At Greenwich High School, the Independent Science Research Program led by Andy Bramante has been a great source of pride for Greenwich Public Schools, with a stream of student awards, accolades, and eye-popping moments during BOE student recognition ceremonies where descriptions of student projects leave the audience speechless.
Last week, Bramante was visited by Susie Baker, a former GHS science teacher who taught Marine Biology and Honors Oceanography and retired in 2004 after 25 years.
Bramante’s students consistently win some of the highest state, national and international prizes for science related research, including the Google Science Fair and Regeneron/Intel Science Talent Search.
The student projects, many with life-changing implications, have earned a host of praise, including scholarships and even an appearance on The Late Show with Stephen Colbert.
Under Bramante, self-deprecating and modest by nature, the program has flourished. He even inspired journalist Heather Won Tesoriero to write her book, The Class, that The Wall Street Journal described as, “A complex portrait of the ups and downs of teaching in a culture that undervalues what teaching delivers.”
“Disney bough the rights,” Bramante said, with a touch of a smile.
In fact the district piloted an expansion of Bramante’s science research program to all three of Greenwich’s middle schools. The program, Junior Innovators, enrolled about 45 students, who applied for the program in 7th grade and visited the school one morning a week this year for a taste of the opportunity that awaits them at GHS.
Bramante credited Greenwich Schools superintendent Dr. Toni Jones for championing the expansion to 8th graders.
“They come once a week, get introduced to the equipment and learn to use it,” he said.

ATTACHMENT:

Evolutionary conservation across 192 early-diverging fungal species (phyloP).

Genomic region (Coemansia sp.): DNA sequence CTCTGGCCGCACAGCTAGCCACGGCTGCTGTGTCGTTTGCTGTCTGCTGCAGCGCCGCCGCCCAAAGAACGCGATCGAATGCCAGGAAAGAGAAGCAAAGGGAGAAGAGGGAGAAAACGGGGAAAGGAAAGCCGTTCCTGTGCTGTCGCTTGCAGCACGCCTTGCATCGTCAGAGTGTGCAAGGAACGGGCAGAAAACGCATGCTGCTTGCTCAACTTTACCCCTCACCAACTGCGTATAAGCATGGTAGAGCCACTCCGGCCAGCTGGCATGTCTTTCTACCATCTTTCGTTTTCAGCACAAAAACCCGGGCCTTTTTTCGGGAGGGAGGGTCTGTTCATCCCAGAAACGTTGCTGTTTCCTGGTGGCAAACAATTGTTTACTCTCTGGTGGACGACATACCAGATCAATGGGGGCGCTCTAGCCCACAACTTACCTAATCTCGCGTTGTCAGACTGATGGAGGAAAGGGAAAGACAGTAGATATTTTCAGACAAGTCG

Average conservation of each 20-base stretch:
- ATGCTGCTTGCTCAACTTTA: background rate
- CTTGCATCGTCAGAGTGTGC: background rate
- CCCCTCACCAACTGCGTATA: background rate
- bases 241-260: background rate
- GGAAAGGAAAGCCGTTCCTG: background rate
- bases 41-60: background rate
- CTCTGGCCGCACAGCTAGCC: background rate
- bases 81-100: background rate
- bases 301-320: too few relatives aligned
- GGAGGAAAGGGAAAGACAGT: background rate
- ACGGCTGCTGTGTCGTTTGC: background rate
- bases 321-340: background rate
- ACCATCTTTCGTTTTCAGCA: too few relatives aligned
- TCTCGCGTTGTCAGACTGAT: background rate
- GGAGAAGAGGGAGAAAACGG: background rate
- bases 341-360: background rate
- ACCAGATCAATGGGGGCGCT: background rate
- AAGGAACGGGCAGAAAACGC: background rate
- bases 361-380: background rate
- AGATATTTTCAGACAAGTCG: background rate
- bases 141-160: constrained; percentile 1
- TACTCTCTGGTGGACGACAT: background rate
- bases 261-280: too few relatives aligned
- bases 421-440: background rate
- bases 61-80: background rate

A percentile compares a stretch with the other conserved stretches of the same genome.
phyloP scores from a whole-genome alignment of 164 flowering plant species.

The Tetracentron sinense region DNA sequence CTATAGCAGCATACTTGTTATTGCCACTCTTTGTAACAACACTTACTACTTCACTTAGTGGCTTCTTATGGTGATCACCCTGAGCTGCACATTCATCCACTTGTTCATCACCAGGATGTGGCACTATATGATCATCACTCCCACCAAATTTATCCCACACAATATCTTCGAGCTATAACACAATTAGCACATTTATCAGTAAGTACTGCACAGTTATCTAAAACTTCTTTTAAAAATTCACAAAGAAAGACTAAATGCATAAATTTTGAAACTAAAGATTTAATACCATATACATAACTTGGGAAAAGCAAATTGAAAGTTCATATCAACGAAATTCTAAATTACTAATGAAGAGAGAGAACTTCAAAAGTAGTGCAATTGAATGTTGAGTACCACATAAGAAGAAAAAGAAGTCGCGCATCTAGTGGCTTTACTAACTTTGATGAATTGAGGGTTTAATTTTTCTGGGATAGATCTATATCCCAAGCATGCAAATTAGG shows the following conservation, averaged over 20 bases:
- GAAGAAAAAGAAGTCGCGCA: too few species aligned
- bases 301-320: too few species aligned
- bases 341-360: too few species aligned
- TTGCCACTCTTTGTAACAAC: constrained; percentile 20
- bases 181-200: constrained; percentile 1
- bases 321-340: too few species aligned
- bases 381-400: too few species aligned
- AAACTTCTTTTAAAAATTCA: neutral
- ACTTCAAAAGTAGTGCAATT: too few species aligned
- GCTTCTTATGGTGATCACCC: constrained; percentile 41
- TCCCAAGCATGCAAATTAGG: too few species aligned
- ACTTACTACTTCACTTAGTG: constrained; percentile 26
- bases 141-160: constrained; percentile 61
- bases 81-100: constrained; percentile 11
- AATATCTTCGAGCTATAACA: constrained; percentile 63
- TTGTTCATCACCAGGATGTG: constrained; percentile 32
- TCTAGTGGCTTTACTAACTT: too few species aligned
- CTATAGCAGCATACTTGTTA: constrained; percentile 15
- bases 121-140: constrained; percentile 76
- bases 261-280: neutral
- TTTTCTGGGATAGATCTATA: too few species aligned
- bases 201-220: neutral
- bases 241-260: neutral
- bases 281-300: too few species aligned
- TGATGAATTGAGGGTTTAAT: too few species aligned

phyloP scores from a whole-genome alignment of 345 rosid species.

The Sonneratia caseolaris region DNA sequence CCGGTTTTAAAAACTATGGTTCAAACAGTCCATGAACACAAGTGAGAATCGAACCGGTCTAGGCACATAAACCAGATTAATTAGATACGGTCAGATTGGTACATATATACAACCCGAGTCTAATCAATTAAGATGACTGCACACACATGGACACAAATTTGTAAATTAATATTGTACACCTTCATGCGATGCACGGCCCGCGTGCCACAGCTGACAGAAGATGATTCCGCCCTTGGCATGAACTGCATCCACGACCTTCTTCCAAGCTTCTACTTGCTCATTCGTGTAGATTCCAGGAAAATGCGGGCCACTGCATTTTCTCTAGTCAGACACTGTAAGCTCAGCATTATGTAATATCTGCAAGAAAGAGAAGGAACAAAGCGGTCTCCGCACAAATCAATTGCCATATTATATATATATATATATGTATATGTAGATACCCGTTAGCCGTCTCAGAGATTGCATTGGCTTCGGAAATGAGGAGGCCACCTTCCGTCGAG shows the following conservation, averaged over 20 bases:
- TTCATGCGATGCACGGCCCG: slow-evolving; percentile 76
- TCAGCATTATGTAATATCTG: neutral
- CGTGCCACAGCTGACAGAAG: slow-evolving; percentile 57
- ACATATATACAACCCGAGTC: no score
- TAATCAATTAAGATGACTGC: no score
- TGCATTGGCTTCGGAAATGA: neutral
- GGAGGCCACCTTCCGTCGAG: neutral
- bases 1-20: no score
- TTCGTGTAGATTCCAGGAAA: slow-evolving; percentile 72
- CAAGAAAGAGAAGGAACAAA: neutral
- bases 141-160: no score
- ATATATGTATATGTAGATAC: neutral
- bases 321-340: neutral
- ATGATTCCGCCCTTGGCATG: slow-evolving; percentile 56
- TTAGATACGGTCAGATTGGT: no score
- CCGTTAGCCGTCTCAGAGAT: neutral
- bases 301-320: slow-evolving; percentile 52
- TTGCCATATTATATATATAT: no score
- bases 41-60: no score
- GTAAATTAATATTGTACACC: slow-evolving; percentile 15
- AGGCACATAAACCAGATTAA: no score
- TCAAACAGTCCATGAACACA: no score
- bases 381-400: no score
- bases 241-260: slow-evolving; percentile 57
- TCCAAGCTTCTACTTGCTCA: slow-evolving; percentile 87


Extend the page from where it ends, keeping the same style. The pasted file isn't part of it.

It would be difficult to replicate the science research program in another school district for a variety of reasons.
For starters Mr. Bramante, who left a successful career as a corporate scientist to be a public school teacher, has been able to leverage his work connections to secure used but sophisticated science equipment. His ties to the corporate world extend to the ability to keep the equipment in good repair despite a shoestring budget.
Bramante, in typical fashion, doesn’t take credit for his students’ successes on the competitive science fair circuit. In fact, he is reluctant to create the expectation that every student will be a winner.
He said there are times when a student will tell him science research isn’t their thing after all. In those cases, Bramante tells them that it’s all right and certainly not a failure, but rather what life is about: exploring different activities and learning about yourself.
And while Bramante is content to bask in the achievements of his students, recently he was elected to the Connecticut Academy of Science and Engineering, in recognition of his commitment to the education of students in the Independent Science Research Program since 2006. The Academy recognized him last month at their annual meeting in Branford.
“There’s no place like this anywhere,” Baker said of the program. “The breath of Andy’s background is incredible. He’s a scientist with a broad background. He sees how to solve problems because of his work experience, and he knows all the equipment.”
“I was a tech applications specialist and field product specialist for all the most advanced technology,” Bramante explained, adding that he worked at both Hitachi and PerkinElmer for many years.
“Really all the equipment are donations, not by the company but by the individuals I met along the way and trained,” Bramante explained, adding that the equipment is usable but can’t be resold.
This is where Bramante works his magic, because his school budget is fixed.
“What’s nice about it is everything in here I can repair,” he said. ” That’s what makes it come together – I can call my friends who donated these things and ask for a part. A typical service engineer saves parts.”
Bramante used to take students to New York City to use the electron microscope at Mt. Sinai, but he said it was frustrating to leave other students behind.
“I connected with a Hitachi friend – when we were in our early 20s we were magnetic resonance specialists. We started chatting and I said I could use an electron microscope. He got me in touch with a manager I knew, who he said there was one in a warehouse in Maryland. That’s something even a university would struggle to have.”